PEOPLE trading on the internet who haven’t paid all the tax they owe have been offered the opportunity to come forward and pay up under an HM Revenue & Customs (HMRC) campaign.  Under the time-limited opportunity, the e-Markets Disclosure Facility, online marketplace traders can pay the tax they owe and benefit from lower penalties available to those who come forward, rather than wait for HMRC to catch up with them.  Marian Wilson, head of HMRC Campaigns, said:- "This campaign is part of a wider HMRC initiative to provide support and guidance to the public on tax evasion and is aimed at people using online marketplaces to buy and sell goods as a trade or business and who fail to pay the tax owed. Those who only sell a few items and who are not traders are unlikely to be liable to pay tax on what they sell and will not be targeted by this campaign. Our aim is to make it easy for online traders to contact us and make a full disclosure of income, thereby putting their affairs in order."  Under the opportunity, online marketplace traders can come forward at any time between 14 March and 14 June to tell HMRC that they want to take part. They then have until 14 September 2012, to give details of the tax owed and arrange for full payment, including any interest and penalty due. If they make a full disclosure of what they owe before 14 September 2012, some will receive no penalty at all, with most receiving a penalty of no more than 10% of the tax owed. After that date, using information pulled together from many different data sources, HMRC will investigate those who have failed to respond. The department has recruited additional investigators and will pursue those who have failed to declare their earnings and pay up. Penalties of up to 100% of the tax owed or even a criminal investigation could follow.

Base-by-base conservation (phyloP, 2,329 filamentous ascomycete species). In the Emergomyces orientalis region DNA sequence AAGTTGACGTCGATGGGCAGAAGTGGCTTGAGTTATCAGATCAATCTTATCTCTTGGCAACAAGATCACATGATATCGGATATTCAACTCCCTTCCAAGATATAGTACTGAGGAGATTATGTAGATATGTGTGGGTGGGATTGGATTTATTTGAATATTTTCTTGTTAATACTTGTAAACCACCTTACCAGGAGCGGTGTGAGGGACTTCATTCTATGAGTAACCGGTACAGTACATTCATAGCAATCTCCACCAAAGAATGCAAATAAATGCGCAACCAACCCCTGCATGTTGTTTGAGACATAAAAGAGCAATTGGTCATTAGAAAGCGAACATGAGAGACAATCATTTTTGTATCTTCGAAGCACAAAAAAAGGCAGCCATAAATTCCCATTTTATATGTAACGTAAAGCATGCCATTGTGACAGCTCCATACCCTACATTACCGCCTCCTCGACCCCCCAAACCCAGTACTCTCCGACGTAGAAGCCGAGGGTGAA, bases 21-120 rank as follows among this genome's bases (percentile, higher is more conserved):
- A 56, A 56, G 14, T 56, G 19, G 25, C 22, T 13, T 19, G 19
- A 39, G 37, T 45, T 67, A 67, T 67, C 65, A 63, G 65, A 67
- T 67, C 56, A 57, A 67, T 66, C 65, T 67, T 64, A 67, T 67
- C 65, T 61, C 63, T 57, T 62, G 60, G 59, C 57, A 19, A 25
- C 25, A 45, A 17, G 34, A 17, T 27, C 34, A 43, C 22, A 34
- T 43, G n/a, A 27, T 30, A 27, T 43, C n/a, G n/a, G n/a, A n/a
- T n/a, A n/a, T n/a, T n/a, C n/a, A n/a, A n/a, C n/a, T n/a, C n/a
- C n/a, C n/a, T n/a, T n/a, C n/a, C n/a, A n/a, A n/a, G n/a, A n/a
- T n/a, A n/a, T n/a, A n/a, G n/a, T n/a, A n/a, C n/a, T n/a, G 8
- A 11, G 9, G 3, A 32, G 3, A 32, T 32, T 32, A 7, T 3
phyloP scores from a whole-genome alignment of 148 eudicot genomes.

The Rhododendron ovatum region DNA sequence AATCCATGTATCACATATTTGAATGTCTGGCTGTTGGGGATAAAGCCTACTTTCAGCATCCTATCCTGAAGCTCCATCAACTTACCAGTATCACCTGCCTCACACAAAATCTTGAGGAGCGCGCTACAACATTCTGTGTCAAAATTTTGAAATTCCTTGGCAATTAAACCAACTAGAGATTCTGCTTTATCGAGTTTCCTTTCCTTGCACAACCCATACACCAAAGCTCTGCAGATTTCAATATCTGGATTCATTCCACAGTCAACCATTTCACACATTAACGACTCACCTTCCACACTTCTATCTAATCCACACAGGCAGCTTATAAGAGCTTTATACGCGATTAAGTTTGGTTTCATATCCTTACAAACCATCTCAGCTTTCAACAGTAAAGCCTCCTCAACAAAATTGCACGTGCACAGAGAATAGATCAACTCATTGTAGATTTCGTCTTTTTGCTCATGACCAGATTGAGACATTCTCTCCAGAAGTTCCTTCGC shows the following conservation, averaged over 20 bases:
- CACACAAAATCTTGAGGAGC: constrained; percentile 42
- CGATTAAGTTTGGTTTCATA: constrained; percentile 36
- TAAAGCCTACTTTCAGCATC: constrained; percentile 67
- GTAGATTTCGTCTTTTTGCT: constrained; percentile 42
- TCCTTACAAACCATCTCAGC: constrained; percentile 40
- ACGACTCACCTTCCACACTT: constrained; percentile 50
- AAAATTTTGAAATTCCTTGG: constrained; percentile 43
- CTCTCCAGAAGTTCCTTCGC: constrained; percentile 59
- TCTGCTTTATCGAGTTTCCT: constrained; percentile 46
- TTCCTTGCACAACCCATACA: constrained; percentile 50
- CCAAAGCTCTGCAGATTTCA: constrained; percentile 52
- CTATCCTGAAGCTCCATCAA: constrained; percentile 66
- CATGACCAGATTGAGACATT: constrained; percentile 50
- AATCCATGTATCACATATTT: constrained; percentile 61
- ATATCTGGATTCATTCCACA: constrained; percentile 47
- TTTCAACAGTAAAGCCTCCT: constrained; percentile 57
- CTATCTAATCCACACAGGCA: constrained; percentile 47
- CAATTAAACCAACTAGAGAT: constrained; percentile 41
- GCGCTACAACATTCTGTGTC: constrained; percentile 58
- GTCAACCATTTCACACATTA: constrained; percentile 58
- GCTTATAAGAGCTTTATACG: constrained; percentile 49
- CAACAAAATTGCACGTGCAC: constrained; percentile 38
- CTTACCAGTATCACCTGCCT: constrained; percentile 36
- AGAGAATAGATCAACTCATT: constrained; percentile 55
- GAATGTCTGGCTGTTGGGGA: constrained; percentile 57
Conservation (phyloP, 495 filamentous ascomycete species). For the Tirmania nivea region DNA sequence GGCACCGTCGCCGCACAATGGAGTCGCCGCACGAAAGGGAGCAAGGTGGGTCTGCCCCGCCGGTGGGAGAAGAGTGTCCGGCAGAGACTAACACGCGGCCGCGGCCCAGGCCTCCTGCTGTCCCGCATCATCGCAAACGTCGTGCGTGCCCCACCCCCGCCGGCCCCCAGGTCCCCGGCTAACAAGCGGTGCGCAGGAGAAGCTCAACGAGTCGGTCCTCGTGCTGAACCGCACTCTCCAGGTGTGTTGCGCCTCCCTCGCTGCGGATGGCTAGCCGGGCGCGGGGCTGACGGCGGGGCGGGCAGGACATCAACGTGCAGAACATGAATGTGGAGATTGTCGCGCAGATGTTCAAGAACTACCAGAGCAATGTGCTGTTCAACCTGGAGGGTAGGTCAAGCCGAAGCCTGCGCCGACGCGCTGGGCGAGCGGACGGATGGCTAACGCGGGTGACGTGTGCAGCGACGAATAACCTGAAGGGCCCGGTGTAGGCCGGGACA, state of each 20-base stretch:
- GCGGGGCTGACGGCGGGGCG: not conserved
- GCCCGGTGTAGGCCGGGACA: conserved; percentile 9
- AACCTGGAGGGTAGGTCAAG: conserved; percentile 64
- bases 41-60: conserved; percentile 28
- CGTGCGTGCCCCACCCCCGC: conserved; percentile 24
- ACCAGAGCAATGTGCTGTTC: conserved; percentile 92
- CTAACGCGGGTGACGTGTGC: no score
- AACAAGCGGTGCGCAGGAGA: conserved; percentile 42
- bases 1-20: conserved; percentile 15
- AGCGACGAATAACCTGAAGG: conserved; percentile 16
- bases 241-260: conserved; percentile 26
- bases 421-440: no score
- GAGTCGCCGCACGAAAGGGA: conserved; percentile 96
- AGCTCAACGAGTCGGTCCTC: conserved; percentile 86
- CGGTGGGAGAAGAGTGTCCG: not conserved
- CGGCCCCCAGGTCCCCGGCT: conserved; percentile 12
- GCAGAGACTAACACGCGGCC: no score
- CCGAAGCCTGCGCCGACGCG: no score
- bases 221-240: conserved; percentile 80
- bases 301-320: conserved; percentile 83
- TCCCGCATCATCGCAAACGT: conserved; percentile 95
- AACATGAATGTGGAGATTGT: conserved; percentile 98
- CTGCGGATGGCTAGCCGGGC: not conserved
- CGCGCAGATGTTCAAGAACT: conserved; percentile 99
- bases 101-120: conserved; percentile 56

To take part:-

People must register with HMRC to "notify" that they plan to make a voluntary tax disclosure by 14 June 2012.

They then have until 14 September 2012, to tell HMRC about tax due and make arrangements to pay any tax interest and penalties owed. This is called:- "making a disclosure."

How do they do this?

From 14 March 2012, online  by completing a notification form.

Phone HMRC on:- 0845 601 2944. A dedicated team is available to give information.

A YouTube video is available giving guidance to people wondering whether their buying and selling on an e-market place website can be seen as trading.  HMRC will also hold an online Twitter Q&A on the e-Markets Disclosure Facility on 28 March. Details will be published in advance on HMRC’s Twitter account at:- HMRCgovuk.  So far more than £500m has been raised by HMRC from voluntary disclosures, and a further £105m from follow-up activity. Previous campaigns have targeted offshore investments, medical professionals, plumbers and VAT defaulters.


UNISON North West condemns proposals by Merseyside Local Authorities to make cuts in the region of 55% and over at a time when 1 in 5 young people are unemployed:-